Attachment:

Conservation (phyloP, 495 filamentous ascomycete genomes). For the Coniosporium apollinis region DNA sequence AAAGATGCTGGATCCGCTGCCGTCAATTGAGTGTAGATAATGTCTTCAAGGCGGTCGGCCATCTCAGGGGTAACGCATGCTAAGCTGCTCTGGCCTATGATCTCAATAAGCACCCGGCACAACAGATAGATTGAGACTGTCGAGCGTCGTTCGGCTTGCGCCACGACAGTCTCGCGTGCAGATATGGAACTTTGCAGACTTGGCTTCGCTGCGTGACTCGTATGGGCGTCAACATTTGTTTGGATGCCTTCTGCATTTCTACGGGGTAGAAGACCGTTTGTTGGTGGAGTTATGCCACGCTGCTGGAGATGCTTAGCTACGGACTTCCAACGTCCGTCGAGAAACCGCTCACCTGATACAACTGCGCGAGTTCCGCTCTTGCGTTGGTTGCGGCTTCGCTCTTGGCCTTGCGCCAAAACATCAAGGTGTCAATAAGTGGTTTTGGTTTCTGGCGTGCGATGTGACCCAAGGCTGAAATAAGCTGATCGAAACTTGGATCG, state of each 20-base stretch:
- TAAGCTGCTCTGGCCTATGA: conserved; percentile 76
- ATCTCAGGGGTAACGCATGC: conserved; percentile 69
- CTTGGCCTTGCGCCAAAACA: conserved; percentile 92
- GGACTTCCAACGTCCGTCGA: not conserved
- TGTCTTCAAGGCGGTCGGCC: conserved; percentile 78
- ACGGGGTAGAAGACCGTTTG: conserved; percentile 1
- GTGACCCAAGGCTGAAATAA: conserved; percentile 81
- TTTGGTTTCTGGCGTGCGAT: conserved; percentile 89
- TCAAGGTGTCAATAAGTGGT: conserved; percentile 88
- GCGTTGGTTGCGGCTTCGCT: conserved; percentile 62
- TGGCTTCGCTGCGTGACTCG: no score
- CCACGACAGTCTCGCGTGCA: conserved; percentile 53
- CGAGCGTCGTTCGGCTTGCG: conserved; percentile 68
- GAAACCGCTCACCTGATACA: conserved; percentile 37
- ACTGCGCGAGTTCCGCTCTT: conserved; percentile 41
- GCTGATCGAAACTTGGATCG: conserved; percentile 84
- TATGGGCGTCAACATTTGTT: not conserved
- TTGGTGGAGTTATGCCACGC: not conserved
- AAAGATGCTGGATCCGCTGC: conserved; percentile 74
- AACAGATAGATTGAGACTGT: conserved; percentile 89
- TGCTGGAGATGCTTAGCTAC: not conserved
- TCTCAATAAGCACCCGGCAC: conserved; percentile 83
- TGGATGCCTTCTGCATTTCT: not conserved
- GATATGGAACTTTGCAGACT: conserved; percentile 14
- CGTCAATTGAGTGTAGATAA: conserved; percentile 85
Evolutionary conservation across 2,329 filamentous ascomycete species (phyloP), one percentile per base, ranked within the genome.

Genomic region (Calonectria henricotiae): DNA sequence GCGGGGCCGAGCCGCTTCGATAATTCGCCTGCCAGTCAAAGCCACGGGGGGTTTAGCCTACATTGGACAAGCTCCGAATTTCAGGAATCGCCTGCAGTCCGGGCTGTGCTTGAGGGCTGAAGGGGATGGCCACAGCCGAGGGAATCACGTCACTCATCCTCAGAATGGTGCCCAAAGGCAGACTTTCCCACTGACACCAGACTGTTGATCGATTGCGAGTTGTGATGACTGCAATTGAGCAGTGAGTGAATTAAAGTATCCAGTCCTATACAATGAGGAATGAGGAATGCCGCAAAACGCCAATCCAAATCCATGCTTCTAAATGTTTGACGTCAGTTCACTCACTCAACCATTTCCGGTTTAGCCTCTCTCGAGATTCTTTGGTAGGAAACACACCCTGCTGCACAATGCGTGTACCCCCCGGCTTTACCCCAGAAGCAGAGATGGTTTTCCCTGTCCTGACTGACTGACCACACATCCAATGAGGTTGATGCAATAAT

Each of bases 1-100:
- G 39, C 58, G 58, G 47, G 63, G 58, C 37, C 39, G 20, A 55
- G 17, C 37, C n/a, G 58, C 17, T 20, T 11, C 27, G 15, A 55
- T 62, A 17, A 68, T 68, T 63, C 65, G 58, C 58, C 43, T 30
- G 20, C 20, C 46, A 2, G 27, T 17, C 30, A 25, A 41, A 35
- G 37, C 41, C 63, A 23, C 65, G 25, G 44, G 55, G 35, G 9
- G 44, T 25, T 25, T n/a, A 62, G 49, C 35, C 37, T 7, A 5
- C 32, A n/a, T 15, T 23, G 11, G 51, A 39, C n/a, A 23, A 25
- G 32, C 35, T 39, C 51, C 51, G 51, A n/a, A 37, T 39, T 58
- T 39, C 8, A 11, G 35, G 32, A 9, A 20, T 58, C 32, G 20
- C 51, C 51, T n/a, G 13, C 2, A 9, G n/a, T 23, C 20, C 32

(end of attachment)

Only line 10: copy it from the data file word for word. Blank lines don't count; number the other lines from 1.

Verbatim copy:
- TCAAGGTGTCAATAAGTGGT: conserved; percentile 88